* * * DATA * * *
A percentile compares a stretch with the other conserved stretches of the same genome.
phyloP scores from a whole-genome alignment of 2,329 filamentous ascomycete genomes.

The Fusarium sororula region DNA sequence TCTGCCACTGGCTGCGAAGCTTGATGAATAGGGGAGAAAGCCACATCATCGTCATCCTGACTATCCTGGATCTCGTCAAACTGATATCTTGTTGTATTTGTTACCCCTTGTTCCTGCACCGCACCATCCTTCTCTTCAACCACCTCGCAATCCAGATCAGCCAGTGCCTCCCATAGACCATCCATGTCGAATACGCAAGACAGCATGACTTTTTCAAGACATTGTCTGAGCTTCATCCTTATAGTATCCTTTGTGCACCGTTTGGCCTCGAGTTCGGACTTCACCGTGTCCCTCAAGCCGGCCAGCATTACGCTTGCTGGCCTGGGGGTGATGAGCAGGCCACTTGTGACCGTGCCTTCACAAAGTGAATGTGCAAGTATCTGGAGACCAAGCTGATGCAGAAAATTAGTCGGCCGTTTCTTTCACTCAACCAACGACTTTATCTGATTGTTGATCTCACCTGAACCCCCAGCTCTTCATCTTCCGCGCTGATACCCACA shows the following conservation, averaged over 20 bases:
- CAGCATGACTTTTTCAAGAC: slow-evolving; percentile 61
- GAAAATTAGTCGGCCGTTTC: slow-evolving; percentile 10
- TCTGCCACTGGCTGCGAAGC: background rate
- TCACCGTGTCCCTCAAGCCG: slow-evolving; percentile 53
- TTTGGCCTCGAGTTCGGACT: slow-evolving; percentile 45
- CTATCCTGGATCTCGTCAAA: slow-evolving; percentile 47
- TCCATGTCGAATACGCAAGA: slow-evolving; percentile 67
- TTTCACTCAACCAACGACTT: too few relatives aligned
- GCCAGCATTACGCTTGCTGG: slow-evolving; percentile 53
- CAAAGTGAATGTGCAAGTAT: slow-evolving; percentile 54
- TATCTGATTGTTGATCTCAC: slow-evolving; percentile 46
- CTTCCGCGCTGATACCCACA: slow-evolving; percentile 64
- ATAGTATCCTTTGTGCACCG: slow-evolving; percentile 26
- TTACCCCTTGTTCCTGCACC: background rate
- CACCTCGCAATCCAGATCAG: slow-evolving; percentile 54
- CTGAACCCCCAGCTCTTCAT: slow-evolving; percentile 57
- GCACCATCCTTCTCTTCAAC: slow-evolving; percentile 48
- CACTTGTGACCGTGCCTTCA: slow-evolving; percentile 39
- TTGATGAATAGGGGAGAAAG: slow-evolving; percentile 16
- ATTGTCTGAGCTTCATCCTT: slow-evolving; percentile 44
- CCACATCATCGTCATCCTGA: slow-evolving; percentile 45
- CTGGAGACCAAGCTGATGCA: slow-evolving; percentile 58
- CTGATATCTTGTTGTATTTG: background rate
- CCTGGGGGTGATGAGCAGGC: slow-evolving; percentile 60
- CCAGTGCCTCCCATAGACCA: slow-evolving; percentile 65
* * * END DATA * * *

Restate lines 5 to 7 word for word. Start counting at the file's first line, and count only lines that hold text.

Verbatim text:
- GAAAATTAGTCGGCCGTTTC: slow-evolving; percentile 10
- TCTGCCACTGGCTGCGAAGC: background rate
- TCACCGTGTCCCTCAAGCCG: slow-evolving; percentile 53